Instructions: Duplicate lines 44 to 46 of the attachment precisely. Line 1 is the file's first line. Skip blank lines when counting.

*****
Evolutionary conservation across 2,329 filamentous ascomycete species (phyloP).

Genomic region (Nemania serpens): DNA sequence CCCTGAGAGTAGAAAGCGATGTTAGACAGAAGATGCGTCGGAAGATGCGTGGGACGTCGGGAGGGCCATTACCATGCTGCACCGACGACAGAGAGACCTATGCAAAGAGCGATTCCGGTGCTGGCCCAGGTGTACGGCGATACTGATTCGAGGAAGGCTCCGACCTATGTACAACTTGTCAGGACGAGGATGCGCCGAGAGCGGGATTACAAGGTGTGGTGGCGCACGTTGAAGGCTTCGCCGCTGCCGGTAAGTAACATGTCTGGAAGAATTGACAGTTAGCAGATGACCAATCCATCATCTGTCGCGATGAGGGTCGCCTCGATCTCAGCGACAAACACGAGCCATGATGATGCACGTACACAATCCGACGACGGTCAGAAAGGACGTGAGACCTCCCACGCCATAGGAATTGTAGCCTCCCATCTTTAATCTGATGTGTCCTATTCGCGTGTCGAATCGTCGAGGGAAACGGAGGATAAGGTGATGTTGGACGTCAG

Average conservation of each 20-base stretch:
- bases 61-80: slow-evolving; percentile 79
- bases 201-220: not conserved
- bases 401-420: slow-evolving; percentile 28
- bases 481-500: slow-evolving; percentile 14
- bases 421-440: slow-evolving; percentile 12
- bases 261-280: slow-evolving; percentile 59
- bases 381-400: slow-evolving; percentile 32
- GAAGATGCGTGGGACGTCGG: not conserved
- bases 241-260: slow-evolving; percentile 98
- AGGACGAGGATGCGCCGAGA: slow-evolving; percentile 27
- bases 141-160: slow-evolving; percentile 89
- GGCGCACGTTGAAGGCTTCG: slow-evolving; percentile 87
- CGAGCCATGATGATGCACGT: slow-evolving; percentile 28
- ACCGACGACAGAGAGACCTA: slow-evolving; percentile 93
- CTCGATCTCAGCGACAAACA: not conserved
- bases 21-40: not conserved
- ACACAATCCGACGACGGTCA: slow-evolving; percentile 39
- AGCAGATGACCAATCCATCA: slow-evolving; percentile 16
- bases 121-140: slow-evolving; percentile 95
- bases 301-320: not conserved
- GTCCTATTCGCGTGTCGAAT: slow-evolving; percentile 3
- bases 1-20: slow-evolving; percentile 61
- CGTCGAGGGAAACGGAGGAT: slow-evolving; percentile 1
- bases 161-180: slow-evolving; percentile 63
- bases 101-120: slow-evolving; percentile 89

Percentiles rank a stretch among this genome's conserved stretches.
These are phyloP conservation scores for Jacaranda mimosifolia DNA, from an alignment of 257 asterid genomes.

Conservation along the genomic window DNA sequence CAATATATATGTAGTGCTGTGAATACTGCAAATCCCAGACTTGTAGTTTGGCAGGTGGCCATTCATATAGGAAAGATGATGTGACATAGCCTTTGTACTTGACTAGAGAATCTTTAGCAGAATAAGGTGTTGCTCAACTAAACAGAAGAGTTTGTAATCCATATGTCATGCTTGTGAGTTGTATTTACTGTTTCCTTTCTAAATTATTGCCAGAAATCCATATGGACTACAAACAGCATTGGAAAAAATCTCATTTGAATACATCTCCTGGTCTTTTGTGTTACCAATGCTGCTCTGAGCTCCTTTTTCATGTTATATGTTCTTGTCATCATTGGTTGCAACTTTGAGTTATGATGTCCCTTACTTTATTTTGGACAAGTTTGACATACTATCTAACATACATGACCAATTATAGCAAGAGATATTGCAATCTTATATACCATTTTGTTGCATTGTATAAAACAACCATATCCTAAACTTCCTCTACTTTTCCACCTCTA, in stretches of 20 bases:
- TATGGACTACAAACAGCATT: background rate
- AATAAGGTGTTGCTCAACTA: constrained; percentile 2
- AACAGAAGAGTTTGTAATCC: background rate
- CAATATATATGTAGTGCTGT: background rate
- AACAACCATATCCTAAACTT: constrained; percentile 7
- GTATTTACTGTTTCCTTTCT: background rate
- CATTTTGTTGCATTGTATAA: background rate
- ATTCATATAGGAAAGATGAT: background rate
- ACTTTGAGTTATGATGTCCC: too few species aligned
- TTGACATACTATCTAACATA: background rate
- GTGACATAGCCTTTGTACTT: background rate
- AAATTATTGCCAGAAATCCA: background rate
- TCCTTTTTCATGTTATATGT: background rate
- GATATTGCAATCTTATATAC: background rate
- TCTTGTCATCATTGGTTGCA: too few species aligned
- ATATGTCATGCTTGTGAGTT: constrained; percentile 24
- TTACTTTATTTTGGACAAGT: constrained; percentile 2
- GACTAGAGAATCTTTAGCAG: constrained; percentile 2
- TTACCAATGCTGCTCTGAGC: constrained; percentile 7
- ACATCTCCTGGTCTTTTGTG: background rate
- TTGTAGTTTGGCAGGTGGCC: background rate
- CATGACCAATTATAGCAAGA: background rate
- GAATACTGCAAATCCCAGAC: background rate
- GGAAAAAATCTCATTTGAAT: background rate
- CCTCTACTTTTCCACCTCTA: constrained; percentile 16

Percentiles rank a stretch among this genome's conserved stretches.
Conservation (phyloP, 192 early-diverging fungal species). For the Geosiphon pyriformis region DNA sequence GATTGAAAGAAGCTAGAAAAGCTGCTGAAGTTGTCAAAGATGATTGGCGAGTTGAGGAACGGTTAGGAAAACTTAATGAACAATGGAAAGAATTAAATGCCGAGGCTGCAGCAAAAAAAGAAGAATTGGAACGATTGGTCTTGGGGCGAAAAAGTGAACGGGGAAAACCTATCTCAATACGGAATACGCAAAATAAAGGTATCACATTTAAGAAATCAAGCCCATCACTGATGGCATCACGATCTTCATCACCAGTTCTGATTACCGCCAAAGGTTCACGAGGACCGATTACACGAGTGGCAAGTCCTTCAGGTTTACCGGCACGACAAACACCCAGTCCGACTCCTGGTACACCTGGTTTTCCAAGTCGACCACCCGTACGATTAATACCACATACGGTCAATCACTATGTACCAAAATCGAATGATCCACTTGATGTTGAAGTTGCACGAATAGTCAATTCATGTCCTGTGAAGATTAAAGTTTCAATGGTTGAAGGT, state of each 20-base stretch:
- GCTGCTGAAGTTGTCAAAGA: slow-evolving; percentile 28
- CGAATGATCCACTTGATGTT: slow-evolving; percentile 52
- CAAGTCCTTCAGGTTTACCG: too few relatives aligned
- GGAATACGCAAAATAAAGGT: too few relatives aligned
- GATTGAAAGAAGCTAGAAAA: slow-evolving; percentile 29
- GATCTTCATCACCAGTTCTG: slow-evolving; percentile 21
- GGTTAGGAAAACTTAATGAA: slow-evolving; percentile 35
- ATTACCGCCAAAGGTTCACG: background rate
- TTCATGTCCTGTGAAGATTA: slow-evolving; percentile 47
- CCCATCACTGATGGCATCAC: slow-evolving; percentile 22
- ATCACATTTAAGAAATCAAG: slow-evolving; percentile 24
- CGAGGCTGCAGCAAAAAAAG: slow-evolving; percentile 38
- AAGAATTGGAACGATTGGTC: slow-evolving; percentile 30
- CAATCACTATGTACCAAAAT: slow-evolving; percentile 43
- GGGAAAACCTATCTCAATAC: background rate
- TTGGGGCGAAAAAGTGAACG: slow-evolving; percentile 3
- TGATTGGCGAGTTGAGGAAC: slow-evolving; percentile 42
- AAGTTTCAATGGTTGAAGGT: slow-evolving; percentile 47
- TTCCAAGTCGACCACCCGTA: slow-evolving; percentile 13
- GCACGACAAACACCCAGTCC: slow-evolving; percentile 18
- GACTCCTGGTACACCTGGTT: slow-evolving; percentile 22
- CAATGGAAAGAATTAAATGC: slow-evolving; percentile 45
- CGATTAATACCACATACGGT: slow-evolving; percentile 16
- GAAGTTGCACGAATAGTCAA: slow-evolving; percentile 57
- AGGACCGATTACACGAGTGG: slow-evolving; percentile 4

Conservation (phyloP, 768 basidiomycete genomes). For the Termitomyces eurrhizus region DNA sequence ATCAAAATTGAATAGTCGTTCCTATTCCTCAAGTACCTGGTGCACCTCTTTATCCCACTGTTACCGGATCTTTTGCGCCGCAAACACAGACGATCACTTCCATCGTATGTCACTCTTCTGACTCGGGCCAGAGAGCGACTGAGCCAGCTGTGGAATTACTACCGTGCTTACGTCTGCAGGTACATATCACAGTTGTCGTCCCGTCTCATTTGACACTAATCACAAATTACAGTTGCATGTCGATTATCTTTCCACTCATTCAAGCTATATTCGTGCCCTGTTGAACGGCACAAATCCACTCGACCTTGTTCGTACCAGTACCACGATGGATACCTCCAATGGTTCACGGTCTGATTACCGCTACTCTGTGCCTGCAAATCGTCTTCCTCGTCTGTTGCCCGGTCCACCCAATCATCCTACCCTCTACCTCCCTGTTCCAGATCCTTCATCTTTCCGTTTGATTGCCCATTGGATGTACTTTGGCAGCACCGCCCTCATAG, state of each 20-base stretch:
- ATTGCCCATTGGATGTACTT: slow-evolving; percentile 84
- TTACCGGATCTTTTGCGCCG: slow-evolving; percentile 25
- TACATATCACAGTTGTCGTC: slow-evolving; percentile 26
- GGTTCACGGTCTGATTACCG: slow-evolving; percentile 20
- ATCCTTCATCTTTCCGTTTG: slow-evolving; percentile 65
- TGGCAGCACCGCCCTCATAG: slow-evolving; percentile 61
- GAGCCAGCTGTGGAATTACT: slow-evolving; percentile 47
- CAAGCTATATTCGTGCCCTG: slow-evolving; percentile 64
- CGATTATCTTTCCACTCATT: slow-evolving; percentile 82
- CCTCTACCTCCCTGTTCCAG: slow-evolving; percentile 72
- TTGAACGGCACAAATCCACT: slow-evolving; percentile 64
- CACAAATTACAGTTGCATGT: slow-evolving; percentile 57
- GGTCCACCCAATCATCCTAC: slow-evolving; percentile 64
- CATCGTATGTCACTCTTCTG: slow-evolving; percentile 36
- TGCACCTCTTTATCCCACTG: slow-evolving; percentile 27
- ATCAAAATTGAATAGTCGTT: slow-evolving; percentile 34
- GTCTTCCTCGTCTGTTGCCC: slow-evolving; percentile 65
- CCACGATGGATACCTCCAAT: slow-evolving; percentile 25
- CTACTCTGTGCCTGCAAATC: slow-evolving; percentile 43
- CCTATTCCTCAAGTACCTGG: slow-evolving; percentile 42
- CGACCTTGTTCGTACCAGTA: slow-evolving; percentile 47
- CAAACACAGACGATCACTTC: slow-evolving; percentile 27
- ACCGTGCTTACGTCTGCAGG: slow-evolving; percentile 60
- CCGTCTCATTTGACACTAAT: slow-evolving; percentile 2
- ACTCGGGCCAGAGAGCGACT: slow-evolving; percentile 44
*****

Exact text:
- TCCTTTTTCATGTTATATGT: background rate
- GATATTGCAATCTTATATAC: background rate
- TCTTGTCATCATTGGTTGCA: too few species aligned